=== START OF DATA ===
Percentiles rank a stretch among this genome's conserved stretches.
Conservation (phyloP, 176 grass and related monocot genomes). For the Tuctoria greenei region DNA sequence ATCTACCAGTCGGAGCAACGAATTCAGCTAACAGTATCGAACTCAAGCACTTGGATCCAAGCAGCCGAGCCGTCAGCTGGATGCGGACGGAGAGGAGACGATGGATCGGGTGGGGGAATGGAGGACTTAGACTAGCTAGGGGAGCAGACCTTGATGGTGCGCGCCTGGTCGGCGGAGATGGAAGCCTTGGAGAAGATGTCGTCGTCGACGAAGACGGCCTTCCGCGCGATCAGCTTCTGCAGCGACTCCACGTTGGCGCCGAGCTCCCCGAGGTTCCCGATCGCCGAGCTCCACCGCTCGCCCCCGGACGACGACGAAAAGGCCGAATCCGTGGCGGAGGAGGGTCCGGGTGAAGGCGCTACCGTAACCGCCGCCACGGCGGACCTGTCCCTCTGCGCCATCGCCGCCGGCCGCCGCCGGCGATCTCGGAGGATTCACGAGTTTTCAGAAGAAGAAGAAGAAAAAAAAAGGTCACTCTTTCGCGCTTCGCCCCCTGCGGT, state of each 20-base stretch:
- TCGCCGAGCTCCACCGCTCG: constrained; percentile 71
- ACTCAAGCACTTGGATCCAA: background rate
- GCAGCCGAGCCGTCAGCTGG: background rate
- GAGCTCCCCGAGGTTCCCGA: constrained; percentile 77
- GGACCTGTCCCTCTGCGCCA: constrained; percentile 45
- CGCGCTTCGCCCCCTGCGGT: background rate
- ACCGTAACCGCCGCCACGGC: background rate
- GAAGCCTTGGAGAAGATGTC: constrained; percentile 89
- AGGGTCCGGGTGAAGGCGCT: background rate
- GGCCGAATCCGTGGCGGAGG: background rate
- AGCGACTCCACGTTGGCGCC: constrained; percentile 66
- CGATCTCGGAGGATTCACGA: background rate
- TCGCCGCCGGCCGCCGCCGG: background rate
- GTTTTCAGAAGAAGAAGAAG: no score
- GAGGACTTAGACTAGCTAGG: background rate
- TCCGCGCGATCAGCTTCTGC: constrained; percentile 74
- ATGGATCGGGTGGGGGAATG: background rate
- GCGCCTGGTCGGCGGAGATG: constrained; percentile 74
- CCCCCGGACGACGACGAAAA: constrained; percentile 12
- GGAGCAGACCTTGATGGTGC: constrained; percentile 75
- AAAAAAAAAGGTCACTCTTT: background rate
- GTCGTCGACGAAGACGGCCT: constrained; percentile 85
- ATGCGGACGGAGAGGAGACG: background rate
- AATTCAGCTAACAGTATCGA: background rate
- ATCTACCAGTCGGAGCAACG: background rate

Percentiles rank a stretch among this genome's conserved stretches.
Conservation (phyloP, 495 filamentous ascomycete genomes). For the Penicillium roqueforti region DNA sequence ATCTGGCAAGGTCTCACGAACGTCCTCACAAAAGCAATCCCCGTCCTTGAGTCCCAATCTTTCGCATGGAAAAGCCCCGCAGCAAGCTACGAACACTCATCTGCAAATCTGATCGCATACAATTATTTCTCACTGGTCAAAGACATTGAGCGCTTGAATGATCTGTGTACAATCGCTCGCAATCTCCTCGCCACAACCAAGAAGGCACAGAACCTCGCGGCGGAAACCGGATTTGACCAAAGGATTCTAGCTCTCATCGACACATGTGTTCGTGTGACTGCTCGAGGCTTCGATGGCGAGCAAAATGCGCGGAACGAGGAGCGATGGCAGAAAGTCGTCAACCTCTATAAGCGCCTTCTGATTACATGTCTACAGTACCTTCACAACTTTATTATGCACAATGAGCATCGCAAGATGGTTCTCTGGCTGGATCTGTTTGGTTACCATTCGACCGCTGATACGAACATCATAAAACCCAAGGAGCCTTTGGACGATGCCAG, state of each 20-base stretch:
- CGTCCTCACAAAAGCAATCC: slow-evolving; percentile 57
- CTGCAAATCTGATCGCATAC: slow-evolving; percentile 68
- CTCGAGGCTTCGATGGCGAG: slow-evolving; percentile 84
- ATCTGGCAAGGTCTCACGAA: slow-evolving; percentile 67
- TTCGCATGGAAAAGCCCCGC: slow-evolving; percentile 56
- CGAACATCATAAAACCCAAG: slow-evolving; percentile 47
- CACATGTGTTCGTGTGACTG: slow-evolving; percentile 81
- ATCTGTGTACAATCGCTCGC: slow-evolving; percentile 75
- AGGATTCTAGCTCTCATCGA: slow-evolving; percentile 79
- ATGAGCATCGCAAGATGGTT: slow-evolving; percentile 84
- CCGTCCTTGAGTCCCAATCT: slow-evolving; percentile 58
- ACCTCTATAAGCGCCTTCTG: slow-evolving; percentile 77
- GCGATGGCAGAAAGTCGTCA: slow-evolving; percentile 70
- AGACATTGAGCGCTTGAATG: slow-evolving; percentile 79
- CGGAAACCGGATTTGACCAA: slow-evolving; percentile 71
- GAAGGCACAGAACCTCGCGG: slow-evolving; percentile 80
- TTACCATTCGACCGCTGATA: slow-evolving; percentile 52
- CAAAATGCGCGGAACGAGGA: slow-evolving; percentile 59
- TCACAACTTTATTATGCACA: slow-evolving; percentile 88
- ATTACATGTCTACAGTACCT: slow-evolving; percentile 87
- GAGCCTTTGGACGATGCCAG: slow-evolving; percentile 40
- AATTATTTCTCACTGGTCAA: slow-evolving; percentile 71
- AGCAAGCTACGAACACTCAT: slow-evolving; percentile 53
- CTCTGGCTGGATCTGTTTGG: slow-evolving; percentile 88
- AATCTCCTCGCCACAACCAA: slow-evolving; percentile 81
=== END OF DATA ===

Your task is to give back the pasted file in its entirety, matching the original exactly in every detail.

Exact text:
Percentiles rank a stretch among this genome's conserved stretches.
Conservation (phyloP, 176 grass and related monocot genomes). For the Tuctoria greenei region DNA sequence ATCTACCAGTCGGAGCAACGAATTCAGCTAACAGTATCGAACTCAAGCACTTGGATCCAAGCAGCCGAGCCGTCAGCTGGATGCGGACGGAGAGGAGACGATGGATCGGGTGGGGGAATGGAGGACTTAGACTAGCTAGGGGAGCAGACCTTGATGGTGCGCGCCTGGTCGGCGGAGATGGAAGCCTTGGAGAAGATGTCGTCGTCGACGAAGACGGCCTTCCGCGCGATCAGCTTCTGCAGCGACTCCACGTTGGCGCCGAGCTCCCCGAGGTTCCCGATCGCCGAGCTCCACCGCTCGCCCCCGGACGACGACGAAAAGGCCGAATCCGTGGCGGAGGAGGGTCCGGGTGAAGGCGCTACCGTAACCGCCGCCACGGCGGACCTGTCCCTCTGCGCCATCGCCGCCGGCCGCCGCCGGCGATCTCGGAGGATTCACGAGTTTTCAGAAGAAGAAGAAGAAAAAAAAAGGTCACTCTTTCGCGCTTCGCCCCCTGCGGT, state of each 20-base stretch:
- TCGCCGAGCTCCACCGCTCG: constrained; percentile 71
- ACTCAAGCACTTGGATCCAA: background rate
- GCAGCCGAGCCGTCAGCTGG: background rate
- GAGCTCCCCGAGGTTCCCGA: constrained; percentile 77
- GGACCTGTCCCTCTGCGCCA: constrained; percentile 45
- CGCGCTTCGCCCCCTGCGGT: background rate
- ACCGTAACCGCCGCCACGGC: background rate
- GAAGCCTTGGAGAAGATGTC: constrained; percentile 89
- AGGGTCCGGGTGAAGGCGCT: background rate
- GGCCGAATCCGTGGCGGAGG: background rate
- AGCGACTCCACGTTGGCGCC: constrained; percentile 66
- CGATCTCGGAGGATTCACGA: background rate
- TCGCCGCCGGCCGCCGCCGG: background rate
- GTTTTCAGAAGAAGAAGAAG: no score
- GAGGACTTAGACTAGCTAGG: background rate
- TCCGCGCGATCAGCTTCTGC: constrained; percentile 74
- ATGGATCGGGTGGGGGAATG: background rate
- GCGCCTGGTCGGCGGAGATG: constrained; percentile 74
- CCCCCGGACGACGACGAAAA: constrained; percentile 12
- GGAGCAGACCTTGATGGTGC: constrained; percentile 75
- AAAAAAAAAGGTCACTCTTT: background rate
- GTCGTCGACGAAGACGGCCT: constrained; percentile 85
- ATGCGGACGGAGAGGAGACG: background rate
- AATTCAGCTAACAGTATCGA: background rate
- ATCTACCAGTCGGAGCAACG: background rate

Percentiles rank a stretch among this genome's conserved stretches.
Conservation (phyloP, 495 filamentous ascomycete genomes). For the Penicillium roqueforti region DNA sequence ATCTGGCAAGGTCTCACGAACGTCCTCACAAAAGCAATCCCCGTCCTTGAGTCCCAATCTTTCGCATGGAAAAGCCCCGCAGCAAGCTACGAACACTCATCTGCAAATCTGATCGCATACAATTATTTCTCACTGGTCAAAGACATTGAGCGCTTGAATGATCTGTGTACAATCGCTCGCAATCTCCTCGCCACAACCAAGAAGGCACAGAACCTCGCGGCGGAAACCGGATTTGACCAAAGGATTCTAGCTCTCATCGACACATGTGTTCGTGTGACTGCTCGAGGCTTCGATGGCGAGCAAAATGCGCGGAACGAGGAGCGATGGCAGAAAGTCGTCAACCTCTATAAGCGCCTTCTGATTACATGTCTACAGTACCTTCACAACTTTATTATGCACAATGAGCATCGCAAGATGGTTCTCTGGCTGGATCTGTTTGGTTACCATTCGACCGCTGATACGAACATCATAAAACCCAAGGAGCCTTTGGACGATGCCAG, state of each 20-base stretch:
- CGTCCTCACAAAAGCAATCC: slow-evolving; percentile 57
- CTGCAAATCTGATCGCATAC: slow-evolving; percentile 68
- CTCGAGGCTTCGATGGCGAG: slow-evolving; percentile 84
- ATCTGGCAAGGTCTCACGAA: slow-evolving; percentile 67
- TTCGCATGGAAAAGCCCCGC: slow-evolving; percentile 56
- CGAACATCATAAAACCCAAG: slow-evolving; percentile 47
- CACATGTGTTCGTGTGACTG: slow-evolving; percentile 81
- ATCTGTGTACAATCGCTCGC: slow-evolving; percentile 75
- AGGATTCTAGCTCTCATCGA: slow-evolving; percentile 79
- ATGAGCATCGCAAGATGGTT: slow-evolving; percentile 84
- CCGTCCTTGAGTCCCAATCT: slow-evolving; percentile 58
- ACCTCTATAAGCGCCTTCTG: slow-evolving; percentile 77
- GCGATGGCAGAAAGTCGTCA: slow-evolving; percentile 70
- AGACATTGAGCGCTTGAATG: slow-evolving; percentile 79
- CGGAAACCGGATTTGACCAA: slow-evolving; percentile 71
- GAAGGCACAGAACCTCGCGG: slow-evolving; percentile 80
- TTACCATTCGACCGCTGATA: slow-evolving; percentile 52
- CAAAATGCGCGGAACGAGGA: slow-evolving; percentile 59
- TCACAACTTTATTATGCACA: slow-evolving; percentile 88
- ATTACATGTCTACAGTACCT: slow-evolving; percentile 87
- GAGCCTTTGGACGATGCCAG: slow-evolving; percentile 40
- AATTATTTCTCACTGGTCAA: slow-evolving; percentile 71
- AGCAAGCTACGAACACTCAT: slow-evolving; percentile 53
- CTCTGGCTGGATCTGTTTGG: slow-evolving; percentile 88
- AATCTCCTCGCCACAACCAA: slow-evolving; percentile 81